In the Summer of 1998, Dr. Amie Beckett, or Amie for us, entered our lives. She walked into our home one day and instantly felt in love with a 3 year old that was eager to share animal crackers and show her some of his books.
Amie and her daughter moved next door a few weeks later, and we all fell in love with them shortly thereafter. Almost immediately after they moved in Amie became our kids’ adoptive “aunt,” and to me, “my other sister.”
We spent hours conversing about education and she would constantly help me put into words what I was doing with the kids. You see, Amie had a doctorate degree in Early Childhood Education.
Having Amie in our kids’ life has been a miracle. It has been incredibly reassuring to have an expert constantly revise my methods of dealing with the kids as students, their teachers, administration, and everyone involved in their education. Ironically, Amie was the first to suggest that I write about our experience.
So, a few days ago she came to visit, and my son David and I had one of our long conversations with Amie about education. I hope you enjoy these excerpts:
Fostering a successful school year
The beginning of the school year was always a much dreaded time when I was a little girl. About a month from D day, I would start getting anxious about who my teacher would be, would I do ok this year and hoped something magical would happen that would make summer go on forever.
As my kids grew, I knew we could do something to avoid that stress and help them transition between summer and the school year with a positive note.
Through the years we developed some rituals that helped them through that transition, made our lives easier, but mainly; set the pace for a successful school year.
II. Bedtime Countdown – Through the summer we were very relax about their bedtime. A couple weeks before school started back up, we started a bedtime countdown. So, if they were used to staying up until midnight, we moved their bedtime up thirty minutes for a couple days and kept repeating that until they were used to going to bed at the appropriate time for school. Bedtime Countdown – transition between summer bedtime and school year by marroig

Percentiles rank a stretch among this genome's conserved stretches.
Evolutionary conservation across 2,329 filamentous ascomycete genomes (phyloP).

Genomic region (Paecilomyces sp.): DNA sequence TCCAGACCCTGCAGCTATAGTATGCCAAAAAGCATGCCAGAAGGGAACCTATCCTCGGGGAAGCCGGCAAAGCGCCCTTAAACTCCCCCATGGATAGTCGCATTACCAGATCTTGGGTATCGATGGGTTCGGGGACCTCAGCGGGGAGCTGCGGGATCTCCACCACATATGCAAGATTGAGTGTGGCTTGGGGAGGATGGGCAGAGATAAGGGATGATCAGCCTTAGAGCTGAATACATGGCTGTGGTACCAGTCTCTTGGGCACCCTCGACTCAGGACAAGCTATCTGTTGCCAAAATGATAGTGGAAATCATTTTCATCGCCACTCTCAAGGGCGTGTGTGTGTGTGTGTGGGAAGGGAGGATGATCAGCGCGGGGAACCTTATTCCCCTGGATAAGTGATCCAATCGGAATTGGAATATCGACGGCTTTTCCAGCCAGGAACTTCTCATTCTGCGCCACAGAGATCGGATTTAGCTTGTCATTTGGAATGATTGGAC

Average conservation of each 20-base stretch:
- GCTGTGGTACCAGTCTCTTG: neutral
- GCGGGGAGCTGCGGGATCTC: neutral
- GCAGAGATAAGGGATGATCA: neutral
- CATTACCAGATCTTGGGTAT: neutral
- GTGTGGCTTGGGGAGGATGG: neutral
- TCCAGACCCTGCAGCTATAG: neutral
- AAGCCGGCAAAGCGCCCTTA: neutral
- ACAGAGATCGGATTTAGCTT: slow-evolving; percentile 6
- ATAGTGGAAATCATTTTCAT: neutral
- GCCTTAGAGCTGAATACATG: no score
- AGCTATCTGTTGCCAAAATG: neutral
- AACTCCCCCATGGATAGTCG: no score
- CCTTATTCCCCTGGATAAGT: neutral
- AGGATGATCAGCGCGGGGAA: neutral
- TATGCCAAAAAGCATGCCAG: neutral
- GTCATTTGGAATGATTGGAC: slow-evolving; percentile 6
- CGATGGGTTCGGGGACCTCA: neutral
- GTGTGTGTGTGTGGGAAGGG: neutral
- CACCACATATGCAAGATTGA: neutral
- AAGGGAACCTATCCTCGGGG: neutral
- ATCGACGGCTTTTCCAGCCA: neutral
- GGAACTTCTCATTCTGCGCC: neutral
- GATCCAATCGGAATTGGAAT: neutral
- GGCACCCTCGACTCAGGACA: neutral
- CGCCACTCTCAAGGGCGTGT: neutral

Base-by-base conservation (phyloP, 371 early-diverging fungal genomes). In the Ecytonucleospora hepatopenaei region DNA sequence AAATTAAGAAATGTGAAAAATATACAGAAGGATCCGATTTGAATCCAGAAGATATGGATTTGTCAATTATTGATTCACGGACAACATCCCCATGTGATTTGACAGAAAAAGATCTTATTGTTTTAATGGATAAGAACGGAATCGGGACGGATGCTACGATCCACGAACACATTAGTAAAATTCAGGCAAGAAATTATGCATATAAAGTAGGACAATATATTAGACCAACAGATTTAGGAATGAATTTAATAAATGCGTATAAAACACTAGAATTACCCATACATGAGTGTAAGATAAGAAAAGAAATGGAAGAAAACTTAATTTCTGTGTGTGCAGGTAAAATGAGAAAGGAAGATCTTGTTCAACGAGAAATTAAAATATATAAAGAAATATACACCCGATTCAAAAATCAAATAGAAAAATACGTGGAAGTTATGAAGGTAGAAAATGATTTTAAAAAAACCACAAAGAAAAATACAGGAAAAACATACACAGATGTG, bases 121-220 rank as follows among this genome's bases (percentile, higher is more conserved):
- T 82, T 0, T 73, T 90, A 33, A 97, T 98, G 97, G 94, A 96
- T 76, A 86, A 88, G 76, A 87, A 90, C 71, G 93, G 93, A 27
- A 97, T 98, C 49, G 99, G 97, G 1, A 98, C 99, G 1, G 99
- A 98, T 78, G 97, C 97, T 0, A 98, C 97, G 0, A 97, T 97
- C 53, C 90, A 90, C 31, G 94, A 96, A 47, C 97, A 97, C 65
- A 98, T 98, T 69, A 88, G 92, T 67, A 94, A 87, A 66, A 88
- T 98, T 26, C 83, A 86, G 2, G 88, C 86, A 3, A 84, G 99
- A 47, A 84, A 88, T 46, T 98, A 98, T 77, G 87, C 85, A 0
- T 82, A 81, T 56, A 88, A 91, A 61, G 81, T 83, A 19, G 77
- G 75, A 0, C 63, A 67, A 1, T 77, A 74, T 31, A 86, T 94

IV. “Teacher Background Check” – A couple weeks before the school year’s start, we would start driving by the school looking for the list that the school posted with the teacher’s name. As soon as it found it was posted, we would bring the kids back so they could “find out” who was going to be their teacher. We proceeded to ask around and do a little bit of a background check on the teacher. All we wanted was for our kids to be as informed as possible on what to expect. A little of research on who the teacher was gave our kids stress relief at the beginning of the year by marroig
My first day of school was one of the worst in my life. I remember watching my mother leave through the classroom’s French doors while sobbing inconsolably. Some of the kids around me seemed to be happy being there while some of us were in complete shock. I had no idea what to expect of attending school, and just wanted to go back to what was familiar, home. You see, my parents had not thought of preparing us for what to expect.
Remembering this day made me realize that there had to be a better way. I wanted my kids to feel good on their first day, and strongly felt that their initial experience would set the pace for their education.
I talked to my kids early on about school and what to expect. We made sure that they had visited the school, seen the classroom, library and playground. We packed their lunch box with familiar foods and a little note. But what I believe made the biggest difference was we had taught them the basics, had spoken positively of school and had assured them that even we were in a different place, we were right behind them.
Twenty seven years later, I watched my daughter enter the classroom with confidence, not a tear in her eyes. It was the same for my two sons. As I watched them enter the school I knew that they had started their school days with the right foot forward.